As a writer known for her incorporation of traditional Japanese music into idiomatic big band writing, it is only on the title track of this 1974 recording that this propensity is exhibited. The rest of the album is dedicated to more traditional big band approaches, but, in the hands of Toshiko Akiyoshi, "traditional" techniques always manage to sound fresh. Few of the many twists and turns on display in the five songs off of Kogun fail either to surprise or to work. Although straight-ahead cookers such as "Elegy" (which features a wicked piano solo by the leader) succeed marvelously, it is when Akiyoshi turns to more unconventional writing techniques, such as the spoken word fragments that are interspersed throughout the extraordinary "Memory" or the endlessly shifting form and mood of "Kogun," that her muse is most clearly on display. This is big band as orchestra, and it is evocative in a way that most other big band records simply are not. Although Akiyoshi's contributions are impossible to downplay, the reason for this record's sublimity must also rest in the orchestra itself, co-led by tenor (and hubby) Lew Tabackin. From trumpeter Bobby Shew to alto saxophonist Dick Spencer, the winds are uniformly excellent, and the rhythm section of Gene Cherico and Peter Donald cook without being heavy-handed. Kogun easily displays why Akiyoshi is such a treasure. It's a record that is simultaneously driving, romantic, and experimental, seductive in its implications and undeniable in its swing. A difficult combination, to be sure, but one for which Akiyoshi clearly has the winning formula.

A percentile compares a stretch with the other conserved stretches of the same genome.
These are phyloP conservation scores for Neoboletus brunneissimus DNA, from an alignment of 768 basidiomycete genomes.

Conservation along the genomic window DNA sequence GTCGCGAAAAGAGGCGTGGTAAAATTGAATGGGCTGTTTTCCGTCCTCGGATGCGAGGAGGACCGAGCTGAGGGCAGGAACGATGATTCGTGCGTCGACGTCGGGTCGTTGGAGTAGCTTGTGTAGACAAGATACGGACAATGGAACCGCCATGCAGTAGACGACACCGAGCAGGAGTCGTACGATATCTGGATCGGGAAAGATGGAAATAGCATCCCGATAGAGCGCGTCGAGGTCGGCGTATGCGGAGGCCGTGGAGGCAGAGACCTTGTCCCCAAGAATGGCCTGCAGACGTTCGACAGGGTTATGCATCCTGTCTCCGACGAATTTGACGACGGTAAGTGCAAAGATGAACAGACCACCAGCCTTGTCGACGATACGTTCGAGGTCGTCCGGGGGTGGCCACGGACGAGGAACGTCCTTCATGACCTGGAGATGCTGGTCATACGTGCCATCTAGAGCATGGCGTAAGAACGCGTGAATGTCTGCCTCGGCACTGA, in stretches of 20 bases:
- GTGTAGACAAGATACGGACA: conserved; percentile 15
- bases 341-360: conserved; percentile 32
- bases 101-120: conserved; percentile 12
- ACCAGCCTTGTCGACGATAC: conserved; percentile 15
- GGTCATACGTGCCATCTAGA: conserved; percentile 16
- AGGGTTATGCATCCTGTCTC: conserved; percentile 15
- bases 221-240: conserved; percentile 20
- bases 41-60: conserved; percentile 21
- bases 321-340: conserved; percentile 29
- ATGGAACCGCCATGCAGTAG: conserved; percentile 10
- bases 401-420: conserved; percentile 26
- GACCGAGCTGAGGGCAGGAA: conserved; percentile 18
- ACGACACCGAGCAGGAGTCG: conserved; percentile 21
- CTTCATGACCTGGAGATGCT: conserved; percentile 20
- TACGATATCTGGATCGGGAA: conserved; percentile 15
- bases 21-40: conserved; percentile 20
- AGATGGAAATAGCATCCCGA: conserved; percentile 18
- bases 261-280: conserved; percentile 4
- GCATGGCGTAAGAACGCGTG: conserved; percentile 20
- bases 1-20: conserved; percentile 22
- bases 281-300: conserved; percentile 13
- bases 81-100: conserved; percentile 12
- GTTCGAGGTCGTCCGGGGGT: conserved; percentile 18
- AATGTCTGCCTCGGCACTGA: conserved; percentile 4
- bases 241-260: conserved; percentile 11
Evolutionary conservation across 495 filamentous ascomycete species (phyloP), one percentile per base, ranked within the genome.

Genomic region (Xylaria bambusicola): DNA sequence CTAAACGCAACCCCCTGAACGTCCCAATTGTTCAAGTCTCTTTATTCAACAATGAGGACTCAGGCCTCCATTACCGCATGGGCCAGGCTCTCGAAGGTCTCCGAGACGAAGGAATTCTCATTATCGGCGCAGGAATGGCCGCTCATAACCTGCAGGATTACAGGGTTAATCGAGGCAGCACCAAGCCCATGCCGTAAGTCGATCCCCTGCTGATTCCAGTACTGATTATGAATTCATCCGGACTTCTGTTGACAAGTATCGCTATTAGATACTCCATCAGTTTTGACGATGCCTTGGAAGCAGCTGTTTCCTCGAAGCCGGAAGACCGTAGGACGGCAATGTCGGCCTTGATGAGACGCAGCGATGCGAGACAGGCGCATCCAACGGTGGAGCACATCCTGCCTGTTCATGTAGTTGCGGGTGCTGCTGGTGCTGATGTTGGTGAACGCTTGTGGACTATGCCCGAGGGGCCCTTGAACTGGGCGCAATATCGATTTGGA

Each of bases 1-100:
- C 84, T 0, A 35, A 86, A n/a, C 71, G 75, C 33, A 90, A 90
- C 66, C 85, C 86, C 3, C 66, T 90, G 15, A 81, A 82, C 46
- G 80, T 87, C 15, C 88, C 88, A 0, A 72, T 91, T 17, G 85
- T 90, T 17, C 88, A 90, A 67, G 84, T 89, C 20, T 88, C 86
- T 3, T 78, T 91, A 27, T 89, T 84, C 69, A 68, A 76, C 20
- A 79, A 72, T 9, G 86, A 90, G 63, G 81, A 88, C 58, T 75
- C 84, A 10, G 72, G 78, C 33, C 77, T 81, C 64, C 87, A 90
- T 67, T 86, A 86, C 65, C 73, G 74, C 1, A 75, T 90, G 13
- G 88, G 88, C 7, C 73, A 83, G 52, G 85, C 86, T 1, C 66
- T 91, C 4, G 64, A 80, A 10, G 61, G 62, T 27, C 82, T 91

AllMusic Review by Daniel Gioffre